Washington Firefighter Redesigns Fire Ax, Unveils BADAXX

BADAXX resting on firefighter turnout gear

A Washington state firefighter’s work on redesigning the traditional fire ax resulted in the creation of the BADAXX.

Scott McCann, a fire lieutenant with the Spokane Fire Department for the past 23 years, saw the need to lighten his load by combining multiple tools into one.

“I had been contemplating redesigning the fire ax for a few years,” said McCann, “I have always struggled with which hand tool to take to the roof with me in emergency situations. I liked the pick head ax to provide an extra foothold, but the blade has a tendency to become pinched when set into building materials. For years, we have taught firefighters to use the back side of a flat head ax to eliminate the struggle of a pinched blade. There had to be a way to incorporate both the pick and the blunt face into a single ax head. Once my department purchased the bailout kits, I decided it was time to design something that had all of these features and included a solid bailout anchor point in case I needed to rappel to safety.”

Firefighter tools: Set of irons

Like most good ideas, it took a significant amount of capital to get the BADAXX from a concept to production. McCann turned to “crowd funding” via kickstarter.com  and raised 150% of the necessary funding needed to begin production. Many other first responders rallied behind McCann’s idea as they too saw a need for innovation to help take their equipment to the next level.

Like most fire axs on the market today, the BADAXX weighs eight pounds, but the similarities end there. The head is designed with a pick on one end and the blunt face on the other. The pick is designed to provide a good solid set and not wobble loose like other pick head axs. Set at an angle, the pick can also be used for lifting and prying. On the other side is a flat surface for striking, making it an ideal tool for forcible entry when paired with a halligan-style bar. The rectangular hole in the side of the head receives the adz blade of a halligan style bar, allowing the handles to mate closer than any other tool currently on the market. The striking surface is flanked by two beveled edges that aid in “chopping” while preventing the blade from becoming pinched. Other features include a notch for gas line shut off and knurling on the top of the ax head to increase traction when used as a foothold and to prevent the tool from slipping when forcing doors. The beard of the BADAXX head is made to create a rock-solid bailout anchor for rappelling.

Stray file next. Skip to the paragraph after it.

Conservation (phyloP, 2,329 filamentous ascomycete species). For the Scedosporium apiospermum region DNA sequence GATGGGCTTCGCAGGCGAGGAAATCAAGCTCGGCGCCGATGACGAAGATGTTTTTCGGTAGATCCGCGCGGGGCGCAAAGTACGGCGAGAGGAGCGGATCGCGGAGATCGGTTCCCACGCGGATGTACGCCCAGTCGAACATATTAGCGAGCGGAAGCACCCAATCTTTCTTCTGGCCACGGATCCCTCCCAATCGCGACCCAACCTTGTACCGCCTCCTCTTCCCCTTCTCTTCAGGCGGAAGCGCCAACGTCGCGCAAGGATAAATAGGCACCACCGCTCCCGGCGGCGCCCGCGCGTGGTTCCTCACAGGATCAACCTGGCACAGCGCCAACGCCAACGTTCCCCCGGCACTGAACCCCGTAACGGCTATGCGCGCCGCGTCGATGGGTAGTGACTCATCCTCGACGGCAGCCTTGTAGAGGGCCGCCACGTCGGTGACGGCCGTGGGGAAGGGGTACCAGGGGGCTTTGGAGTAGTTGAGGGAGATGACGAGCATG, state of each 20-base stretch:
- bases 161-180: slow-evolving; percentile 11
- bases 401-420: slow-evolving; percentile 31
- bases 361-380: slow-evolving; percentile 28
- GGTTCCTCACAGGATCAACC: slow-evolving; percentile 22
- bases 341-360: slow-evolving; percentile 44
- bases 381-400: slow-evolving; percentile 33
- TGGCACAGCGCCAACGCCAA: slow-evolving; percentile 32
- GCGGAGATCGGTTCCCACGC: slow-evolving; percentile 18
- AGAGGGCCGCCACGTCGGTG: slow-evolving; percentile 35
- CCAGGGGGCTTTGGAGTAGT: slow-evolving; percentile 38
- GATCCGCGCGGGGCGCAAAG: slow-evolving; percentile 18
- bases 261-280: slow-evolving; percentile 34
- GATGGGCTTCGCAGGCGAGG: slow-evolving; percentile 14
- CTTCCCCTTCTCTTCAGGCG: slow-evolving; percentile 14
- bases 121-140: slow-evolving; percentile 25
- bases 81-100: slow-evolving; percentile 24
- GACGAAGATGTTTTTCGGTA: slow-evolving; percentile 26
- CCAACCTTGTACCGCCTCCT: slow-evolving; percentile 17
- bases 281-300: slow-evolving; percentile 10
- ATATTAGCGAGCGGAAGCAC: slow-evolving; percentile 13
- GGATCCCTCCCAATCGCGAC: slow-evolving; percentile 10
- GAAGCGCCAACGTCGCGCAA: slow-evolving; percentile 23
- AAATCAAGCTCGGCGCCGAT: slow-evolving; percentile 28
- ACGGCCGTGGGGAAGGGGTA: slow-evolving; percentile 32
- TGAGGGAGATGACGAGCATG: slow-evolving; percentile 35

The handle is precision machined from aerospace-grade billet aluminum, and is both beautiful and functional. The ergonomic design makes for a well-balanced and easily manipulated tool. Incorporated features include; two styles of hydrant wrenches, a notch to receive the optional carrying strap, and a rope/hook attachment point at the end. The BADAXX is also offered in a number of custom anodized colors.

Lear more at www.thebadaxx.com.

Firefighting equipment: Another view of the BADAXX


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